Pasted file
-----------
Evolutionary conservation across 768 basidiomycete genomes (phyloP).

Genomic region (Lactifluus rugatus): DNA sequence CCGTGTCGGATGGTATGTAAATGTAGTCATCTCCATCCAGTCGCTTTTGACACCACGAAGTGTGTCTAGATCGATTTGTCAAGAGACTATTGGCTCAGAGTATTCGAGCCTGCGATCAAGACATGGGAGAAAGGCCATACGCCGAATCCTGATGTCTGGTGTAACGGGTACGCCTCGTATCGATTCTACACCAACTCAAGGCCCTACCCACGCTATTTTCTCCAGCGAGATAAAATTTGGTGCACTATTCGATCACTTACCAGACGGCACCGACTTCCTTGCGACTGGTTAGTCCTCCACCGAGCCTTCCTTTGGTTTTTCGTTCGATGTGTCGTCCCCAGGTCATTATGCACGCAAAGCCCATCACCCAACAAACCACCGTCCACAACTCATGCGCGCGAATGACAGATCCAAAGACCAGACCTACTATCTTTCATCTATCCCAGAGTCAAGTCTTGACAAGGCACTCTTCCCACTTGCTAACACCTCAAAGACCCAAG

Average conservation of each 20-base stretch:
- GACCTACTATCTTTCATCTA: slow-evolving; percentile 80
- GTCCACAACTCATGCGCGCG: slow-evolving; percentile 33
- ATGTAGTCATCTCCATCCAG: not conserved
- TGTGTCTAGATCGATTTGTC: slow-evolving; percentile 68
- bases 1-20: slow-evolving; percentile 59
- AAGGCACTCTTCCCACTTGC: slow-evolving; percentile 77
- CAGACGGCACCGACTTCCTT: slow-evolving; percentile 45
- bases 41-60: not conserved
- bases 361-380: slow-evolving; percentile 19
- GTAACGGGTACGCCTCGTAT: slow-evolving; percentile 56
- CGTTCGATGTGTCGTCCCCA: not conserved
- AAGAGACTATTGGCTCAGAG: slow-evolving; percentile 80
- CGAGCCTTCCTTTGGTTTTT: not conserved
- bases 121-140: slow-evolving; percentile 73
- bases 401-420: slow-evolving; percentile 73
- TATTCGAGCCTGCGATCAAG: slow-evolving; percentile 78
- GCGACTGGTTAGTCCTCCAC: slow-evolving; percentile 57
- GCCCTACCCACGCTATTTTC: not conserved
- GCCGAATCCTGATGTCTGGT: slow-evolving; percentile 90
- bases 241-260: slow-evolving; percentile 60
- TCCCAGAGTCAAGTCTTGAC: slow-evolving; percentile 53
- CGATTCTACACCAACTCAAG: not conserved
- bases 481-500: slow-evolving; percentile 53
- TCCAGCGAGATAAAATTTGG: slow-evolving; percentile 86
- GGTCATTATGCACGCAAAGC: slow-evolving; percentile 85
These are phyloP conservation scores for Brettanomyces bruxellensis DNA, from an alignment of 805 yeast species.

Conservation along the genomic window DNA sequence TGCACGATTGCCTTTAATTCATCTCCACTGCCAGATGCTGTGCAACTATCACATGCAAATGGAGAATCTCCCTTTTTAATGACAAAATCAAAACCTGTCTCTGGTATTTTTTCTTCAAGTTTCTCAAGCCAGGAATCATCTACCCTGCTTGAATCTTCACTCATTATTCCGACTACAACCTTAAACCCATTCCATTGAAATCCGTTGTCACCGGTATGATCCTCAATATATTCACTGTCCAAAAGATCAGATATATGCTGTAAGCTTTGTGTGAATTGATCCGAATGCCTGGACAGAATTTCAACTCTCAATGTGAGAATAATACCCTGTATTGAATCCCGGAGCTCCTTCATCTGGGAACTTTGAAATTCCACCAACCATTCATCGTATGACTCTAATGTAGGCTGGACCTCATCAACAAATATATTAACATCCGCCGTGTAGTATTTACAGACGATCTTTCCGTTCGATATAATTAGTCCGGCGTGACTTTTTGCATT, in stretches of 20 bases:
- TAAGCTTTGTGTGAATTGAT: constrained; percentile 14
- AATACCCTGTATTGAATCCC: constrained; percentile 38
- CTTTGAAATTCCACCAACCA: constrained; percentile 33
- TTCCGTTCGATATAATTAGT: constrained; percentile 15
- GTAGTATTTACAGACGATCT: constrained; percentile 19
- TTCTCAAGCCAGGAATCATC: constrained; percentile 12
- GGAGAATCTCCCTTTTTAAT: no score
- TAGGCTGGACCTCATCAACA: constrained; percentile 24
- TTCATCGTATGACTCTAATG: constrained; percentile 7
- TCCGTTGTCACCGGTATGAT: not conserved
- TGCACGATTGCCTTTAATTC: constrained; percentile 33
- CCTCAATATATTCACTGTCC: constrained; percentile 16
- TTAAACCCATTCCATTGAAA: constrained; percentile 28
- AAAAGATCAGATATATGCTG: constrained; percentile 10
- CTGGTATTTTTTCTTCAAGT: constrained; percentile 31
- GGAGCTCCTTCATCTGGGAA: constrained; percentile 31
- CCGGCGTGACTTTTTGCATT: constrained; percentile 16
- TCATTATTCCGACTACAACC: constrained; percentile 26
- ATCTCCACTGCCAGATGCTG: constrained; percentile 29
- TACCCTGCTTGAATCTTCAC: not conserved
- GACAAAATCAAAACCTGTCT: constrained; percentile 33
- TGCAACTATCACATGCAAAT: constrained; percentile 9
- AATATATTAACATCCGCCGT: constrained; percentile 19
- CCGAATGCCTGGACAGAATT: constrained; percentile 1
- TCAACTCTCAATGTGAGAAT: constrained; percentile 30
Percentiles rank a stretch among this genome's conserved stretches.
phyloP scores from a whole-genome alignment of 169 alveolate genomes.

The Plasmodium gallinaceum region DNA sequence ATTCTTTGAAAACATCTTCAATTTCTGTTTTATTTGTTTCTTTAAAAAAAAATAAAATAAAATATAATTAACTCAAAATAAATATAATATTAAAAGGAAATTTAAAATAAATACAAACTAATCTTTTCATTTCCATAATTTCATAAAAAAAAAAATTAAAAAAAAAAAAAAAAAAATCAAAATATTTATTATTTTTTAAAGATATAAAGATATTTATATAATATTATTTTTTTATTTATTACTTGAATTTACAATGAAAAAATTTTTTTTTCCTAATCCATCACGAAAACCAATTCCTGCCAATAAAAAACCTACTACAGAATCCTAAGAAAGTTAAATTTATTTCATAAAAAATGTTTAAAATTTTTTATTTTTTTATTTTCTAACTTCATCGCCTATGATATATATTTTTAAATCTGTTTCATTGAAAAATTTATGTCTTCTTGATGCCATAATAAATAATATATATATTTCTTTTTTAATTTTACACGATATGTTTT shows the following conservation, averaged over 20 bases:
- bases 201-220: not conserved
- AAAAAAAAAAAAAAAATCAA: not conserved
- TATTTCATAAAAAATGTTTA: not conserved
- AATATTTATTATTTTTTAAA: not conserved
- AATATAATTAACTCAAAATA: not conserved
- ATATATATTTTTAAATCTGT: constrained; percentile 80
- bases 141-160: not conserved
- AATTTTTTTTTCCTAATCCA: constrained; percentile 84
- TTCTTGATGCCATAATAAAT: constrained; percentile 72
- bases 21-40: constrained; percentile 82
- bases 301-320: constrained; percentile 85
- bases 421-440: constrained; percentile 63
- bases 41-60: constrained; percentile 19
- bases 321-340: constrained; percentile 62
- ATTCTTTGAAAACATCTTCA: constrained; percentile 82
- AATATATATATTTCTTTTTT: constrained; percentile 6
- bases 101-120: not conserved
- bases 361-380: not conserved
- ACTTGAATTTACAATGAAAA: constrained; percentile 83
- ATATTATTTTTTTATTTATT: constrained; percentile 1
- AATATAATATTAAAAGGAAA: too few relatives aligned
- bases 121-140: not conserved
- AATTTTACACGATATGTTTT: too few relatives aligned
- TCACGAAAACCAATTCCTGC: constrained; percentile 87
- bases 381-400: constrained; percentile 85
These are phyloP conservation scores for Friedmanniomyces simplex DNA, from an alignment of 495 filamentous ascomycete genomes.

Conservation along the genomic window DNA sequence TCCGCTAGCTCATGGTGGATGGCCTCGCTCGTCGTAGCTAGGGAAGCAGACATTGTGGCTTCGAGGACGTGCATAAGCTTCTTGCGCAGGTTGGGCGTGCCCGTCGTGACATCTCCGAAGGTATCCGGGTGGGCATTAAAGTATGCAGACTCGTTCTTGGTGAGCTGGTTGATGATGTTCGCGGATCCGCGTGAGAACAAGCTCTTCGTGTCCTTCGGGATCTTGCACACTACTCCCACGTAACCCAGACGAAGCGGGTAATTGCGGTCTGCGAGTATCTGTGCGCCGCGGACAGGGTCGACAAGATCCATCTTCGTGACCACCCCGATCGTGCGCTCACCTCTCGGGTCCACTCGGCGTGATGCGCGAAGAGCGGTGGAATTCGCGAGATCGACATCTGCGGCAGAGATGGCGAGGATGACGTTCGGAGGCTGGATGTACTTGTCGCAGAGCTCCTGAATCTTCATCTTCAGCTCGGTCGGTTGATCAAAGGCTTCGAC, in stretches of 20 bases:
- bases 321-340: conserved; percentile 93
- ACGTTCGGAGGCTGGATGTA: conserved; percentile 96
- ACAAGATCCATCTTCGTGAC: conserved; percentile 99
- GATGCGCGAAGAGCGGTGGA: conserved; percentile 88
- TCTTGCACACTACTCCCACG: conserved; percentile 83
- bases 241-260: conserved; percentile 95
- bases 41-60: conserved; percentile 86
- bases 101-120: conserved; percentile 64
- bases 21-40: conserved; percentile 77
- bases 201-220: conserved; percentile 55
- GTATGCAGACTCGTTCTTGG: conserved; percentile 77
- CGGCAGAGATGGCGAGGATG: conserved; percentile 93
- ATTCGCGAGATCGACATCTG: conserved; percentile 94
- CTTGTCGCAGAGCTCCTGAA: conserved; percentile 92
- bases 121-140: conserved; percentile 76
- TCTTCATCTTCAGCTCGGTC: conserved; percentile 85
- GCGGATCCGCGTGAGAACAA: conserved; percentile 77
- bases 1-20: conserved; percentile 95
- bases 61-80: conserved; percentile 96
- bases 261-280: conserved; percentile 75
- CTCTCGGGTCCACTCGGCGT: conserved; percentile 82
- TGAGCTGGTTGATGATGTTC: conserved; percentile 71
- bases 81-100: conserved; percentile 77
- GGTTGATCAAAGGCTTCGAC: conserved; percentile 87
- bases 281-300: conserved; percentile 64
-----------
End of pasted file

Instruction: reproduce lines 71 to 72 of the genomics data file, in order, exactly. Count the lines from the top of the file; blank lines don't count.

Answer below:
- bases 41-60: constrained; percentile 19
- bases 321-340: constrained; percentile 62